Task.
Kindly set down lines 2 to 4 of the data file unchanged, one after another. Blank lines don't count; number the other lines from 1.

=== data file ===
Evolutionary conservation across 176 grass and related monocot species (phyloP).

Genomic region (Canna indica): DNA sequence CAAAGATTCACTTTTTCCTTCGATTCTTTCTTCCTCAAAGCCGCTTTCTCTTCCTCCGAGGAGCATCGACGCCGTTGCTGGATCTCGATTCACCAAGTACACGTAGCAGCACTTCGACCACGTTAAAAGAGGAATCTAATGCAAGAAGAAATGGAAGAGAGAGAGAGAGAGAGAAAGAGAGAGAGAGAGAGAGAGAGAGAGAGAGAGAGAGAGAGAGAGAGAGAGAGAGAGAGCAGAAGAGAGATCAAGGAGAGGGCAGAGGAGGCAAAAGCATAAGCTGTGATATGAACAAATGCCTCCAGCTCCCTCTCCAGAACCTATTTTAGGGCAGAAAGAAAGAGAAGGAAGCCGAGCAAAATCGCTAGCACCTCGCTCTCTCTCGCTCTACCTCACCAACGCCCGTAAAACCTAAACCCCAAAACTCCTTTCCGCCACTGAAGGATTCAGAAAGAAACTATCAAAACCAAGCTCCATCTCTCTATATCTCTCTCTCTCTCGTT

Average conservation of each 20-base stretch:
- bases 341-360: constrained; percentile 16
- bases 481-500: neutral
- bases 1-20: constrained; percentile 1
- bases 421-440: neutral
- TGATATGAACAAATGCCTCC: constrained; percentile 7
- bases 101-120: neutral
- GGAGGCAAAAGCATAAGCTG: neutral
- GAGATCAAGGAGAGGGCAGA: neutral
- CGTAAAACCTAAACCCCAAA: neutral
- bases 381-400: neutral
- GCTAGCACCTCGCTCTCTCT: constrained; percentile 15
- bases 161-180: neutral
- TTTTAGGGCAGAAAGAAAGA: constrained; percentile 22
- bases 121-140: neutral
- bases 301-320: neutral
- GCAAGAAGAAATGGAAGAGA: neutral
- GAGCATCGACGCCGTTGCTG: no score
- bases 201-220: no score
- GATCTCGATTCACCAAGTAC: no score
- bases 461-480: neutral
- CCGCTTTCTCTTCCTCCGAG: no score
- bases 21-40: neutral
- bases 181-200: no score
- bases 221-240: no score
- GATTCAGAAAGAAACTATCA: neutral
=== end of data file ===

Genomic region (Canna indica): DNA sequence CAAAGATTCACTTTTTCCTTCGATTCTTTCTTCCTCAAAGCCGCTTTCTCTTCCTCCGAGGAGCATCGACGCCGTTGCTGGATCTCGATTCACCAAGTACACGTAGCAGCACTTCGACCACGTTAAAAGAGGAATCTAATGCAAGAAGAAATGGAAGAGAGAGAGAGAGAGAGAAAGAGAGAGAGAGAGAGAGAGAGAGAGAGAGAGAGAGAGAGAGAGAGAGAGAGAGAGAGCAGAAGAGAGATCAAGGAGAGGGCAGAGGAGGCAAAAGCATAAGCTGTGATATGAACAAATGCCTCCAGCTCCCTCTCCAGAACCTATTTTAGGGCAGAAAGAAAGAGAAGGAAGCCGAGCAAAATCGCTAGCACCTCGCTCTCTCTCGCTCTACCTCACCAACGCCCGTAAAACCTAAACCCCAAAACTCCTTTCCGCCACTGAAGGATTCAGAAAGAAACTATCAAAACCAAGCTCCATCTCTCTATATCTCTCTCTCTCTCGTT

Average conservation of each 20-base stretch:
- bases 341-360: constrained; percentile 16